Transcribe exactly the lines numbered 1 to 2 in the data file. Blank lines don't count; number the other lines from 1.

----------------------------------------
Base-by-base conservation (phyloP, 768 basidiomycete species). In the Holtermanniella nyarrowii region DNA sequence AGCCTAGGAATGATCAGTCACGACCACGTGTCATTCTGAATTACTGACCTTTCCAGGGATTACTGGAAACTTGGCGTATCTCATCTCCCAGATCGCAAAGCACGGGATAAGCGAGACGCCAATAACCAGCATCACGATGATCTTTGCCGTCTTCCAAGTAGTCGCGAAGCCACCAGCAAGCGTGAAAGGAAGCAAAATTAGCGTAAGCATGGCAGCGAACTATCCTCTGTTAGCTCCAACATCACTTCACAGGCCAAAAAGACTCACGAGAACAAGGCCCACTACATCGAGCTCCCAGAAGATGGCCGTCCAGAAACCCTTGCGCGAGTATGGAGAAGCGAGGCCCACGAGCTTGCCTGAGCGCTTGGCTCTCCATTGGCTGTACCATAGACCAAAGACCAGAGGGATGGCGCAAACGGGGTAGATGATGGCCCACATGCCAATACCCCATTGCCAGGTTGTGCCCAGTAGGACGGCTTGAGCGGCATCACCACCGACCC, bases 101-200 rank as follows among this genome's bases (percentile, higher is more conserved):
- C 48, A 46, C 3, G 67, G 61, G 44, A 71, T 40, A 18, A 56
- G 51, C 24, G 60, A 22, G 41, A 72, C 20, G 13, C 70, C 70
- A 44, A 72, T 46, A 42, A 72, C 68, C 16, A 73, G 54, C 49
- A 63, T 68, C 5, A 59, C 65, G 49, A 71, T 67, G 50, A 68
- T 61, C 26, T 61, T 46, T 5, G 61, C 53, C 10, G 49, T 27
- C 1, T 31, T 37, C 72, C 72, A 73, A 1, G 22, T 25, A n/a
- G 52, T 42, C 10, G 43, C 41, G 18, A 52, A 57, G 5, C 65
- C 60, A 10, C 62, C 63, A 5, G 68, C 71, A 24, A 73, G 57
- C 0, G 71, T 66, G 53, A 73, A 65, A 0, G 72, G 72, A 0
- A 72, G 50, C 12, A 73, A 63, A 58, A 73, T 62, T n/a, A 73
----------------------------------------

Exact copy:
Base-by-base conservation (phyloP, 768 basidiomycete species). In the Holtermanniella nyarrowii region DNA sequence AGCCTAGGAATGATCAGTCACGACCACGTGTCATTCTGAATTACTGACCTTTCCAGGGATTACTGGAAACTTGGCGTATCTCATCTCCCAGATCGCAAAGCACGGGATAAGCGAGACGCCAATAACCAGCATCACGATGATCTTTGCCGTCTTCCAAGTAGTCGCGAAGCCACCAGCAAGCGTGAAAGGAAGCAAAATTAGCGTAAGCATGGCAGCGAACTATCCTCTGTTAGCTCCAACATCACTTCACAGGCCAAAAAGACTCACGAGAACAAGGCCCACTACATCGAGCTCCCAGAAGATGGCCGTCCAGAAACCCTTGCGCGAGTATGGAGAAGCGAGGCCCACGAGCTTGCCTGAGCGCTTGGCTCTCCATTGGCTGTACCATAGACCAAAGACCAGAGGGATGGCGCAAACGGGGTAGATGATGGCCCACATGCCAATACCCCATTGCCAGGTTGTGCCCAGTAGGACGGCTTGAGCGGCATCACCACCGACCC, bases 101-200 rank as follows among this genome's bases (percentile, higher is more conserved):
- C 48, A 46, C 3, G 67, G 61, G 44, A 71, T 40, A 18, A 56